As the advancement of technology continues companies must constantly upgrade their infrastructure to stay relevant in the increasingly competitive world market.
With the boarding pass playing such a vital role in allowing a passenger to complete their journey it is paramount that the e-boarding pass be a simple and seamless as it would be with a paper version. With this simple yet important requirement for the e-boarding pass it’s amazing to see that Air Canada has created such an unusable product that manages to fail on numerous levels. But where Air Canada manages to fail Canada’s second largest airline WestJet has managed to succeed with their e-boarding pass solution.
Firstly is the way passengers access the e-boarding pass. WestJet sends passengers the boarding pass as an image attachment to a check-in confirmation email, where as Air Canada provides passengers a web link in their confirmation email. An attachment can be downloaded onto the device (or cached in the mail app) but a link can only be loaded with an internet connection. Loading this boarding pass web link may be simple enough from the comfort of your own home but can quickly become a nightmare when travelling. Inconsistent, unpredictable, and spotty wifi access (to not even speak of roaming data charges) make internet while travelling something no one wants to be dependant on. The last thing you want to be worrying about when you are running late for a flight in a city you are unfamiliar with is trying to find an internet connection (which invariably requires a registration) to load the boarding pass webpage. It is unclear why Air Canada had to go with this more complicated solution when, like WestJet has done, a simple image attachment would have sufficed.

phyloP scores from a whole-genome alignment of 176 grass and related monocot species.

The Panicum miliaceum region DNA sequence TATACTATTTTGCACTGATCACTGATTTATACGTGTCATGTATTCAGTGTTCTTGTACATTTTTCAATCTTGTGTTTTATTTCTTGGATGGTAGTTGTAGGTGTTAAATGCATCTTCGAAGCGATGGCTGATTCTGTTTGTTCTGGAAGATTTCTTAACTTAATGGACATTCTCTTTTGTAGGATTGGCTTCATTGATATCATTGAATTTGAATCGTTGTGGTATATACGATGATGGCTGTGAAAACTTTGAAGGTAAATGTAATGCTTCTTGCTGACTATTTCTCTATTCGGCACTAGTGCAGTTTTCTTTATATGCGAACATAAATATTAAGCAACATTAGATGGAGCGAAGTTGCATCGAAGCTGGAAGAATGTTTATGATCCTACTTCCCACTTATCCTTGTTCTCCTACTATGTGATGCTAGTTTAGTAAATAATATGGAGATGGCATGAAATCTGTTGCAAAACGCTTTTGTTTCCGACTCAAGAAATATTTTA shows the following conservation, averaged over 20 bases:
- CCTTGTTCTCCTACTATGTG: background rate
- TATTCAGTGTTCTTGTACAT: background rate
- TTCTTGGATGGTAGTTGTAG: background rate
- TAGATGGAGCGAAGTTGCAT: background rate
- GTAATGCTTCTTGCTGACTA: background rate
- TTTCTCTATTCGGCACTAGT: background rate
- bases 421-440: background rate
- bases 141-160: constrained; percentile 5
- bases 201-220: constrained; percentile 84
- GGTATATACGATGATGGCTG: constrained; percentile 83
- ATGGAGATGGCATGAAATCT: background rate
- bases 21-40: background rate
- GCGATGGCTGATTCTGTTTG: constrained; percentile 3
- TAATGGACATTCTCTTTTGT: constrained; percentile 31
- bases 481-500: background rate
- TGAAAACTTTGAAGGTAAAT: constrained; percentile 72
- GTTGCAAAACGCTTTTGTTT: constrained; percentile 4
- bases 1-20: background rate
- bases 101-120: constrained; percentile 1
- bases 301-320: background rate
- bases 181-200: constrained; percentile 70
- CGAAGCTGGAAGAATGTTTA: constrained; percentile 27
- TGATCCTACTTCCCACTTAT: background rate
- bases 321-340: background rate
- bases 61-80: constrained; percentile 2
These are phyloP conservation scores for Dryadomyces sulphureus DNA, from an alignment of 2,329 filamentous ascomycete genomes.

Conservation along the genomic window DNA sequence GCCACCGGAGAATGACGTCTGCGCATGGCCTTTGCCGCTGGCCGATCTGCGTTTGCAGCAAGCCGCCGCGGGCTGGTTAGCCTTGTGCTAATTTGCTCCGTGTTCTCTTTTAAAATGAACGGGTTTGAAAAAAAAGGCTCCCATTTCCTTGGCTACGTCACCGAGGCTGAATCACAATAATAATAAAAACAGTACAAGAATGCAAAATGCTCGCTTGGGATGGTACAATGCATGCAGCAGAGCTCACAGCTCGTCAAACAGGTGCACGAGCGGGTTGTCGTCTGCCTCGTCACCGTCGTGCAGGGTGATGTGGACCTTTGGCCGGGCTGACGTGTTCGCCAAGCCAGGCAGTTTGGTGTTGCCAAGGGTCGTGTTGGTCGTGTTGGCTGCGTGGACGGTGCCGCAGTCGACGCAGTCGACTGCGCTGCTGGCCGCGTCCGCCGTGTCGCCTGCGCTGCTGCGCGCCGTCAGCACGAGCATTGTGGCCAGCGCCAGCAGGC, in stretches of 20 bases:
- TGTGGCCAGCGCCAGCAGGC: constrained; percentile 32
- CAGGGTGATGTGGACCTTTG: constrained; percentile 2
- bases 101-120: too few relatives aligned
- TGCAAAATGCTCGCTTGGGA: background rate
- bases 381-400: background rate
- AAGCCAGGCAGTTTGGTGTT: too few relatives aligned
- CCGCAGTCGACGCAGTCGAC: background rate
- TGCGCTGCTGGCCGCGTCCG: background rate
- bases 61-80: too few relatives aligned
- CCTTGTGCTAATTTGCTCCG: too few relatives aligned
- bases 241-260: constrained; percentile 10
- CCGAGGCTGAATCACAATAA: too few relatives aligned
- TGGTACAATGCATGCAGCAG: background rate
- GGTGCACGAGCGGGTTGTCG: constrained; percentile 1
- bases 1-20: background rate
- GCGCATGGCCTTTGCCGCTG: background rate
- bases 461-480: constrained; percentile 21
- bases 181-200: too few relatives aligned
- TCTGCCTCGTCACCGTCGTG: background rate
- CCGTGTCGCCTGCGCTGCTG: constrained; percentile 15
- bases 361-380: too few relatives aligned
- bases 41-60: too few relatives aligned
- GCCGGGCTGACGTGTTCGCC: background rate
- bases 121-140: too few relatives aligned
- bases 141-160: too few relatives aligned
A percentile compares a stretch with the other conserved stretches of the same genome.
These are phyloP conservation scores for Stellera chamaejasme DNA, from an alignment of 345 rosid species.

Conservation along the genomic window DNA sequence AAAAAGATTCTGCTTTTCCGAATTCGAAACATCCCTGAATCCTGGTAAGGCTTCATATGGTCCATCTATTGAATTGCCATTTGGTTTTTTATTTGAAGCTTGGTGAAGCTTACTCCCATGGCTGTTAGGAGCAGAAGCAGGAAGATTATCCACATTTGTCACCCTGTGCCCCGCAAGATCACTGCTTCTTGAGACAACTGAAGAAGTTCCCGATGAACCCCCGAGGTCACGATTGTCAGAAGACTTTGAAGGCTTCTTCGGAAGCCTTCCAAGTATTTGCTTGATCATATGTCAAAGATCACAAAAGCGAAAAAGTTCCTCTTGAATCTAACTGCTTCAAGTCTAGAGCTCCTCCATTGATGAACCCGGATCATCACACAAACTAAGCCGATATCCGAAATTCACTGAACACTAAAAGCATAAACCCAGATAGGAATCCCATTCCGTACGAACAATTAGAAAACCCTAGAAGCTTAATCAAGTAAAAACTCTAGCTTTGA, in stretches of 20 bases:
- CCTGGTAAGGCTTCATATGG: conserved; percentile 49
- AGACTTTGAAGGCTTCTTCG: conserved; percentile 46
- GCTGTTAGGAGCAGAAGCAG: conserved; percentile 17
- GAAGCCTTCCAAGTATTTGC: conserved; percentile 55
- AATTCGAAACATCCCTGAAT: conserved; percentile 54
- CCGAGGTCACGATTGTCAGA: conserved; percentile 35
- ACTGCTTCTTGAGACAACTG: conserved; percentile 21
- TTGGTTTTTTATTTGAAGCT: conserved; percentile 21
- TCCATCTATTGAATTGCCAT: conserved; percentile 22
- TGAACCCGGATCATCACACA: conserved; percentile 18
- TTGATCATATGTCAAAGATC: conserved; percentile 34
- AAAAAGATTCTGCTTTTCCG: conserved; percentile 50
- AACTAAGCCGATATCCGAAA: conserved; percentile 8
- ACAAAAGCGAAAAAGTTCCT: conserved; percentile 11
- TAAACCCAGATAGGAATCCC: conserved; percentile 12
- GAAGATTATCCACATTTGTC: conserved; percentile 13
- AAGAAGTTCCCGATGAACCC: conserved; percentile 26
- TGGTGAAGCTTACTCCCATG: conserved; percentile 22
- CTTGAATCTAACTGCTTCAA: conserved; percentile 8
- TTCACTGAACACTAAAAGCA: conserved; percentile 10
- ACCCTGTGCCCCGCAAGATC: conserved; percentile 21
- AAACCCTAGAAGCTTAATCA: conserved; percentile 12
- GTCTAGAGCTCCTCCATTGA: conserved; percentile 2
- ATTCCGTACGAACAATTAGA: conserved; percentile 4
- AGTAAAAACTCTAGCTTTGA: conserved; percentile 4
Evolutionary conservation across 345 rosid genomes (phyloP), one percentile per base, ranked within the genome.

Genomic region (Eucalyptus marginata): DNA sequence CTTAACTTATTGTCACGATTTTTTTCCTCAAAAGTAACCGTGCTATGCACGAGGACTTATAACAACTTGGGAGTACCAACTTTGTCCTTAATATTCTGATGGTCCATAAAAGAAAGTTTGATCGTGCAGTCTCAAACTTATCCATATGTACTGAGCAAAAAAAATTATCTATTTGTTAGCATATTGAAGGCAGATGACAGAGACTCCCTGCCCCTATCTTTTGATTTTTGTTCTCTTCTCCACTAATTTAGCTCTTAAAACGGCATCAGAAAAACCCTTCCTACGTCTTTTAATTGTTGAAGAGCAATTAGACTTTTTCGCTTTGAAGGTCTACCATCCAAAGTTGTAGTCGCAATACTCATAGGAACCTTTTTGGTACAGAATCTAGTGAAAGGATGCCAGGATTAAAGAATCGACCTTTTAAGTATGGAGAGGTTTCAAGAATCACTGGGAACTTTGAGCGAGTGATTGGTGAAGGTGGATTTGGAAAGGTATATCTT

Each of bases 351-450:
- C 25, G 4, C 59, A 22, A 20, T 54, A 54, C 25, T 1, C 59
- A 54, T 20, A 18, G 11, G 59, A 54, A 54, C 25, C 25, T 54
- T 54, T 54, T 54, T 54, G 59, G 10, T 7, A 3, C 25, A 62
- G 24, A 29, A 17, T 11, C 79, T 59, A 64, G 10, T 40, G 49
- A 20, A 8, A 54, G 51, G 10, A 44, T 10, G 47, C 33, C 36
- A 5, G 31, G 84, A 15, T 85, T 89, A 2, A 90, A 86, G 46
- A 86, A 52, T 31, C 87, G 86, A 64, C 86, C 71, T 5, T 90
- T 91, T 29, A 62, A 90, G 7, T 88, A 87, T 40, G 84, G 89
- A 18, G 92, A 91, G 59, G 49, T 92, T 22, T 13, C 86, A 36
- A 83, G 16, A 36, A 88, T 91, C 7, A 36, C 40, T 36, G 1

Once a passenger has managed to access the boarding pass image they need to present it at security. In testing this, having presented the page exactly as it loaded on the phone, the security officer recommended zooming in on the QR code to make it easier for the scanner to read. Pinching the screen to have the QR code fill the screen allowed the scanner to quickly read the info. When the flight was ready to board passengers approach the gate and present their ID and their boarding pass. In testing this the boarding pass was presented as it was (zoomed in on the QR code) when it was successfully be scanned at security. Unfortunately this did not work at the gate. After an unsuccessful scanning attempt the gate agent chose to manually check the name against the list in the computer to proceed with the boarding. Only after doing this did the agent mention off-handedly that it might have worked if the QR code was smaller (how it was originally formatted but failed to work at security). This complex process is borderline unacceptable for a modern airline to be providing to its passengers, especially when you consider what the competition is capable of. The WestJet e-boarding pass, for example, requires no adjustment from the passenger and works perfectly as-is when the boarding pass image is opened for viewing.
Finally, is the issue of the archival functionality of the boarding pass. This could include keeping a record of proof of the flight, use in expense or insurance claims, or for the redemption of airline rewards points. Normally these tertiary functions of the ticket take place once the passenger has completed their trip. While passengers could reasonably be expected to want to access this information in the days after their flight, if it is at the beginning of a longer trip then they may not get that chance in the days or even weeks after their flight. This would be a simple case of following the link that you use to access the boarding pass on the day of your flight if the link actually still worked. Problem is, in testing this the link to the e-boarding pass was already dead within the week after the flight. This is a serious inconvenience for passengers as the airline not presume to know what their passengers would need access to their e-boarding pass for. None of these possible uses for the e-boarding pass are possible once the link is dead.
There is no excuse for a national flag-carrier airline, like Air Canada, to be operating the level of broken and dysfunctional ticket system that they do. The overly complex design of Air Canada’s system fails to effortlessly pass passengers through security, onto the plane, and through the remainder of their interaction with the airline. Air Canada needs to look no further than their closest domestic rival WestJet for what to do instead.